Australians may have to wait a little longer to get their hands on an iPhone. Legislation in the country could deem a locked iPhone as being illegal, because it is an “anticompetitive” practice. As you know, Apple has an exclusivity deal in place with AT&T wherein the iPhone can only be (legitimately) activated by AT&T. This sort of trade agreement is illegal under Australia’s Trade Practices Act, and as such, cannot be enacted with an Australian cell phone service provider.
Dale Clapperton, a law researcher at Queensland University of Technology, equates this type of relationship with a hypothetical car sales arrangement: “It would be like Ford deciding that from now all on, all of the cars they produce can only be used with petrol from Shell. If you fill your car up with fuel from BP, the ignition system will detect that and shut down the car.” Nice analogy!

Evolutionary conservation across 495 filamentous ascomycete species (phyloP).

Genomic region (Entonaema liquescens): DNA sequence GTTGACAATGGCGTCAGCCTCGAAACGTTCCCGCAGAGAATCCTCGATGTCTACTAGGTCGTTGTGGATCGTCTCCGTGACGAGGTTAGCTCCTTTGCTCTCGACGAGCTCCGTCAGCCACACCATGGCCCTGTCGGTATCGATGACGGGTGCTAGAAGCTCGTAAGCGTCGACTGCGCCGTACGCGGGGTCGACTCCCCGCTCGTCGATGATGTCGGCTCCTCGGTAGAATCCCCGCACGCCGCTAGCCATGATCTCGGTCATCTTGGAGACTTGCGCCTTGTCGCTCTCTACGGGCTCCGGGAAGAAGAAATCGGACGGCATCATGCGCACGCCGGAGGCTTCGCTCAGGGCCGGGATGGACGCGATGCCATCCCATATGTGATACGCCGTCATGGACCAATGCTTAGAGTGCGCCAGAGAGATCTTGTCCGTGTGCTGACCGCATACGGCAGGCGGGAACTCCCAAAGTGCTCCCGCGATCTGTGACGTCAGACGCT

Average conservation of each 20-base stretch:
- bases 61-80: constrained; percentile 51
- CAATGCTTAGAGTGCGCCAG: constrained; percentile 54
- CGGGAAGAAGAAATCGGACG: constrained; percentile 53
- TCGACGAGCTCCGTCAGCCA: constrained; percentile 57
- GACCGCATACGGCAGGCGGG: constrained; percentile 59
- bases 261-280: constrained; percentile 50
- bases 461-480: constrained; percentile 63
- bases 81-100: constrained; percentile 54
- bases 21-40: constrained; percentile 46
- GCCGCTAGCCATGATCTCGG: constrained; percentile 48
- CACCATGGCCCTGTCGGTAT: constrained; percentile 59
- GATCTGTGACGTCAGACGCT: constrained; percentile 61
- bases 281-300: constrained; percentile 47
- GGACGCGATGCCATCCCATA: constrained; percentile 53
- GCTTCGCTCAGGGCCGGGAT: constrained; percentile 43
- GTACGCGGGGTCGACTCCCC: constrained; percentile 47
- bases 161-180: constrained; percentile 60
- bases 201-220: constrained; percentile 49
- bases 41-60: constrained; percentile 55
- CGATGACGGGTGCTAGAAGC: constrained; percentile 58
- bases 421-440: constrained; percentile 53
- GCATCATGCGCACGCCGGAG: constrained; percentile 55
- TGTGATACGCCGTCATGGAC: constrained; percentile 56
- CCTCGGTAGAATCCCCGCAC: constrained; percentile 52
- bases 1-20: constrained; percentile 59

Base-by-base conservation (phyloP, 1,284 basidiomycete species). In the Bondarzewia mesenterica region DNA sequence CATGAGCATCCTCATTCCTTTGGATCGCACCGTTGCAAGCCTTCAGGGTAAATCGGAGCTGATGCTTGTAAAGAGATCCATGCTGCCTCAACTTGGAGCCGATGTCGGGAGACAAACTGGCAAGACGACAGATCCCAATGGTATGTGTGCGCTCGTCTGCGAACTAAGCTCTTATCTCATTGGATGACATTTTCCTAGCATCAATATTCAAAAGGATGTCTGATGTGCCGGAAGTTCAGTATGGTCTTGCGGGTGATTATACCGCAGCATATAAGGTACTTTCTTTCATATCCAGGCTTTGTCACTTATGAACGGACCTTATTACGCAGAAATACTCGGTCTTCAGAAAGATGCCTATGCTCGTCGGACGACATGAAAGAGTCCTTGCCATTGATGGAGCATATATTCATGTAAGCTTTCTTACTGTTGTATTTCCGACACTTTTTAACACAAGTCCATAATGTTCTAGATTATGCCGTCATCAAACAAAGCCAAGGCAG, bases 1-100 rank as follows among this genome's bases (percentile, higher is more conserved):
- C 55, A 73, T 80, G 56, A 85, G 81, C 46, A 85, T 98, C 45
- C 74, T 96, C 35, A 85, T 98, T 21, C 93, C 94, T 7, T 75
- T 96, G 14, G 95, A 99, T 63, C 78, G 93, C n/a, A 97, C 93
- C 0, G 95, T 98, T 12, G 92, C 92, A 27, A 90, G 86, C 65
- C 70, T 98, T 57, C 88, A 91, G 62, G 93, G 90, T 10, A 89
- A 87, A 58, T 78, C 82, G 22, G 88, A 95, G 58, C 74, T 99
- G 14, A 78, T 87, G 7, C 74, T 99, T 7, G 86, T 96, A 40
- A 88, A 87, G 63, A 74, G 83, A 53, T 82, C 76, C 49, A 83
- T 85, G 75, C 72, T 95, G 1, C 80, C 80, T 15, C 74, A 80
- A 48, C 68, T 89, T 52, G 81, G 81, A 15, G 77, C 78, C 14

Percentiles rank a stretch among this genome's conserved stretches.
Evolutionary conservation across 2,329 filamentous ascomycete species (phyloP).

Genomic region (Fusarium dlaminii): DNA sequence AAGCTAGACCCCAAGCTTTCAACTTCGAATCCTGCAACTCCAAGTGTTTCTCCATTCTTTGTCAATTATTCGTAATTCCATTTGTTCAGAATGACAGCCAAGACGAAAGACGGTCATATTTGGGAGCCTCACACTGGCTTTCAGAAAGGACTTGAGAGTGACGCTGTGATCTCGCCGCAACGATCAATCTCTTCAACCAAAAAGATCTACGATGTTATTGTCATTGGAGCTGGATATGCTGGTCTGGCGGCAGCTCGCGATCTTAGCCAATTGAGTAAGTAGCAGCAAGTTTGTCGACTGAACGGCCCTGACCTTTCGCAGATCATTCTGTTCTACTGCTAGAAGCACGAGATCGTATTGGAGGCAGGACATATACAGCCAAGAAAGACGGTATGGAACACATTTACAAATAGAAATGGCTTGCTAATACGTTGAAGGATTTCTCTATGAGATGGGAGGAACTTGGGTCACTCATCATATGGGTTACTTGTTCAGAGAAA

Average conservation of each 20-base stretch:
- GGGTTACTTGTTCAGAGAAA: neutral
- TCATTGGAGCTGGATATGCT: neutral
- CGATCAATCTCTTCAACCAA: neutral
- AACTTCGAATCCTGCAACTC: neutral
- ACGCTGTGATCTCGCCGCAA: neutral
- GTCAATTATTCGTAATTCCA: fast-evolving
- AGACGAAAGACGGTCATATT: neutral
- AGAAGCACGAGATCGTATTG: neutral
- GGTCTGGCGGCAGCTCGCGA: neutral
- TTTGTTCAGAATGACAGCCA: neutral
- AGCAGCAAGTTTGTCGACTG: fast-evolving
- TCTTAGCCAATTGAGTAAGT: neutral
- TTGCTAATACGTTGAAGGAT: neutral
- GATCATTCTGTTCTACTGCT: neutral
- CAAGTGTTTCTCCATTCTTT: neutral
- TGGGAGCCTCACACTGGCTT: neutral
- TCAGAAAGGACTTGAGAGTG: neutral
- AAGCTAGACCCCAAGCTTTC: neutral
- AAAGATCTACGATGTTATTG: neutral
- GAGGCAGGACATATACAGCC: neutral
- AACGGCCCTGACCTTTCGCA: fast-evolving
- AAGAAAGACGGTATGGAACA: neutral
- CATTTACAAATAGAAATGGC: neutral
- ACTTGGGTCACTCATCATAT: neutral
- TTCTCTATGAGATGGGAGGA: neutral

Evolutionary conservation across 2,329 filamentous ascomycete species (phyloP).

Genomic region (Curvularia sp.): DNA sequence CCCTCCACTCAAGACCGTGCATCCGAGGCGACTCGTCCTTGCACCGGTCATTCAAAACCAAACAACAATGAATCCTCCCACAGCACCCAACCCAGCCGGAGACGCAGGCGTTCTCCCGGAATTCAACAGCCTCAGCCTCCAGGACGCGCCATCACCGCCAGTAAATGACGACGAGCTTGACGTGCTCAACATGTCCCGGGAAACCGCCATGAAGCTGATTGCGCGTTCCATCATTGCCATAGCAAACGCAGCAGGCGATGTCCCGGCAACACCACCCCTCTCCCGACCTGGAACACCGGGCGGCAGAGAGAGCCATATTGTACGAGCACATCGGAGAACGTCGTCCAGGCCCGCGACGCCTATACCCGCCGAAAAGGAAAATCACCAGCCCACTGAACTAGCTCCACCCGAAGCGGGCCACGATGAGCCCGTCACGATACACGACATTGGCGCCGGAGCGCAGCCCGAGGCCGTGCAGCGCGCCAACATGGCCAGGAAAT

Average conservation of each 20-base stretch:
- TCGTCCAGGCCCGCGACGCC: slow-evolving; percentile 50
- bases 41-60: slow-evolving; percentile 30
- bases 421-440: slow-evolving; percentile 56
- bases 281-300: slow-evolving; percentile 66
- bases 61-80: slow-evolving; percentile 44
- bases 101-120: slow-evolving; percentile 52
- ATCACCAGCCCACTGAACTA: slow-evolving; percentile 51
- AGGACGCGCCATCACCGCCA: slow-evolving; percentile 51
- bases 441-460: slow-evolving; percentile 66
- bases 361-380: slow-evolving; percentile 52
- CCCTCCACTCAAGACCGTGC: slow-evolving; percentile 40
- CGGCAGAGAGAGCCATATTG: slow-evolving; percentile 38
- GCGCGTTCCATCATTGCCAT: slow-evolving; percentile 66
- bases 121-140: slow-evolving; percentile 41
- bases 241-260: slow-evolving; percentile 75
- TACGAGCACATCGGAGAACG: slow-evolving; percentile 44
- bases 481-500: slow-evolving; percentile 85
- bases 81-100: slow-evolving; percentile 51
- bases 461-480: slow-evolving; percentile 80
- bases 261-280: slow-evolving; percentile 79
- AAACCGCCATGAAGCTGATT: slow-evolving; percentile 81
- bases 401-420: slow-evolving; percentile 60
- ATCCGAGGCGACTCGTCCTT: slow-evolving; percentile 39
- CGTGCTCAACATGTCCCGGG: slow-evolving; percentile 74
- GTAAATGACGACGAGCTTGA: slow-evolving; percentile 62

He goes on to say that “forcing consumers to deal with third-party companies for unrelated products and services is a fundamentally bad thing for competition.” Whether a similar iPhone exclusivity deal would work in Australia, however, is ultimately up to the Australian Competition and Consumer Commission (ACCC). As you recall, there was a similar issue in France and the net result was that Apple had to sell the iPhone completely unlocked to Parisians.